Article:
’12 Grad Mary Winn Heider Releases THE MORTIFICATION OF FOVEA MUNSON
Mary Winn Heider put her real-life experience working in a cadaver lab to work in her new book, The Mortification of Fovea Munson!
Mary is a 2012 graduate of WYCA and is currently living in Chicago. She is an ensemble member with the theater company Barrel of Monkeys so it’s no surprise this book is full of good humor and pure comedy. In addition to writing and performing, she teaches creative writing to 3rd-5th graders in public schools all over the city.
ABOUT THE MORTIFICATION OF FOVEA MUNSON:
Fovea Munson is nobody’s Igor. True, her parents own a cadaver lab where they perform surgeries on dead bodies. And yes, that makes her gross by association, at least according to everyone in seventh grade. And sure, Fovea’s stuck working at the lab now that her summer camp plans have fallen through. But she is by no means Dr. Frankenstein’s snuffling assistant!
That is, until three disembodied heads, left to thaw in the wet lab, start talking. To her. Out loud.
What seems like a nightmare, or bizarre hallucination, is not. Fovea is somebody’s Igor, all right. Three somebodies, actually. And they need a favor.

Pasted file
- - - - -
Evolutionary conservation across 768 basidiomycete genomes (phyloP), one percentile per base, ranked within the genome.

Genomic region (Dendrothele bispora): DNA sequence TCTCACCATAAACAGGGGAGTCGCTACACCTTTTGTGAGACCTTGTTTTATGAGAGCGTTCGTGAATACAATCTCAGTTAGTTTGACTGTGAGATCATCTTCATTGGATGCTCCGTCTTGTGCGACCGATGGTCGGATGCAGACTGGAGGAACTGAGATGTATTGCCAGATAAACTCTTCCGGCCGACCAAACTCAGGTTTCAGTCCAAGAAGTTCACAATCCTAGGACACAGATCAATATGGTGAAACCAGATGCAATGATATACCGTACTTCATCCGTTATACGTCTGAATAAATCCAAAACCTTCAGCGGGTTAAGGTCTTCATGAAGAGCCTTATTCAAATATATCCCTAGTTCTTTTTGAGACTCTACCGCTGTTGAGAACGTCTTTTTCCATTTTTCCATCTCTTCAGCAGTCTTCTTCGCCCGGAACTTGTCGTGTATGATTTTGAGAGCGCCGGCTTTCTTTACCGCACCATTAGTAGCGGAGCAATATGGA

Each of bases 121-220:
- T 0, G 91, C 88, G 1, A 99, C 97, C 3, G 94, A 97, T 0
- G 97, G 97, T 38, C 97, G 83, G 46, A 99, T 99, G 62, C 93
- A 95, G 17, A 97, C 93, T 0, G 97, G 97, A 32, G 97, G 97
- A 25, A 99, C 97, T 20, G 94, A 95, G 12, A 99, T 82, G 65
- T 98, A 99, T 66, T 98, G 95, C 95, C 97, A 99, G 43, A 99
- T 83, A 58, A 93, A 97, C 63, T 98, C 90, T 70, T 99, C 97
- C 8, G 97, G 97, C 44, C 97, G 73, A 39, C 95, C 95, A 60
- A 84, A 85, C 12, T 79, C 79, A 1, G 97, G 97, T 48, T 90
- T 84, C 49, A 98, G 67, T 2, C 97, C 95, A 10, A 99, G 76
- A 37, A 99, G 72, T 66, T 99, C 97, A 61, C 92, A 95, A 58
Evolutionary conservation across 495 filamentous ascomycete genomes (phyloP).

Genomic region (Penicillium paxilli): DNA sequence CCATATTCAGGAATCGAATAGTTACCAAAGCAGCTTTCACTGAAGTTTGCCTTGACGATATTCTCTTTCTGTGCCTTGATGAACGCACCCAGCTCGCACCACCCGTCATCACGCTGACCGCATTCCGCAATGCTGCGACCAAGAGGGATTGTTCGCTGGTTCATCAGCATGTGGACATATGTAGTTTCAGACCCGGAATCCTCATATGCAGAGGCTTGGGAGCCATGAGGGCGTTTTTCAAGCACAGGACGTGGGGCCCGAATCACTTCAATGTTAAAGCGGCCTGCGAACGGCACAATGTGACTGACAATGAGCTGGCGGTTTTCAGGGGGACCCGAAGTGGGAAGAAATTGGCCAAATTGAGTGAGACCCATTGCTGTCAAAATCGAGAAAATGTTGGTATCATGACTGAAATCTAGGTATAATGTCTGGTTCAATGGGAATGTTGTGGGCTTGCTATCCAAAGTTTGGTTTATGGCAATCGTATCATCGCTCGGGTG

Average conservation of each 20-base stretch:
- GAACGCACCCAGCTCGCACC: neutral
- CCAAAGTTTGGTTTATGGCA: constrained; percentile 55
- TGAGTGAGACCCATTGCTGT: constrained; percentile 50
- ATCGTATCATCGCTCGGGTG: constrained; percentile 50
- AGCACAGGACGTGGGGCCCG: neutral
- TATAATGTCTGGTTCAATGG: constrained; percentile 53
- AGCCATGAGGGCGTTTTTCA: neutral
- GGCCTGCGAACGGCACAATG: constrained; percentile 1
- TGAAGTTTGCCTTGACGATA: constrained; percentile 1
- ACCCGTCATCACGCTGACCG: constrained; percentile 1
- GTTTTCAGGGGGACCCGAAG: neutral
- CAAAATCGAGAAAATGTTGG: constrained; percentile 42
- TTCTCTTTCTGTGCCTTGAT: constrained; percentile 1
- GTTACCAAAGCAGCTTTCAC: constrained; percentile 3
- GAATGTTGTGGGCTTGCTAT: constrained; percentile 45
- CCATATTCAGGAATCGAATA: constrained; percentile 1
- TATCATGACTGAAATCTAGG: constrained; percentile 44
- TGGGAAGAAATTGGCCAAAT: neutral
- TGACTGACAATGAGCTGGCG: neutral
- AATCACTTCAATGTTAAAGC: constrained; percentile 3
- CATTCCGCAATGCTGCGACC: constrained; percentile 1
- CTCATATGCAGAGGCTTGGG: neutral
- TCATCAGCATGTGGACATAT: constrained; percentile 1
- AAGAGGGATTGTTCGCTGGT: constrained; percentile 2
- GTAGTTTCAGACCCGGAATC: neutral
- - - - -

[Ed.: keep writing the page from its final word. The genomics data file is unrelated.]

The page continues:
With a madcap sense of humor and a lot of heart (not to mention other body parts), this is a story about finding oneself, finding one’s friends, and embracing the moment.
Fovea Munson’s mortification isn’t unfounded: Her parents are surgeons…who operate on dead people (“Sorry. Cadavers”).
Fovea, whose name means “eyeballs” in “medical lingo,” would rather spend the summer at “a chewed-gum landfill” or in “a yurt in Siberia” than set foot in the lab. However, the 12-year-old’s eternally cheerful, medical-wordplay–loving parents have other ideas: Fovea can replace their former receptionist for the summer. All Fovea has to do is clean up after lunch, keep out wily medical-device salespeople, and take delivery of body parts (bull urethras, anyone?). As long as she stays out of the lab, she’ll be fine. Right? Alone one afternoon, Fovea hears voices coming from the lab. When she investigates, she gets the shock of her very short life: heads talking to one another. As in medical specimens without bodies, defrosting on a table, and they need a favor. Shenanigans ensue as Fovea dodges a blackmailing cremator, searches for a missing biohazard, attempts to win back her former best friend, and hides her escapades from her parents and her Henry VIII–admiring Filipina grandmother. Fovea’s wry first-person narration (“I miss the good old days where I fell off horses all summer”) anchors the hilariously unbelievable action. Mixed-race Fovea’s non-Filipino heritage is unspecified, implying a white default.
Sure to tickle the most fickle funny bone. (Fantasy. 8-13)
For more, read the Publisher’s Weekly review,visit her web site, and find Mary on Twitter, Facebook, and Instagram.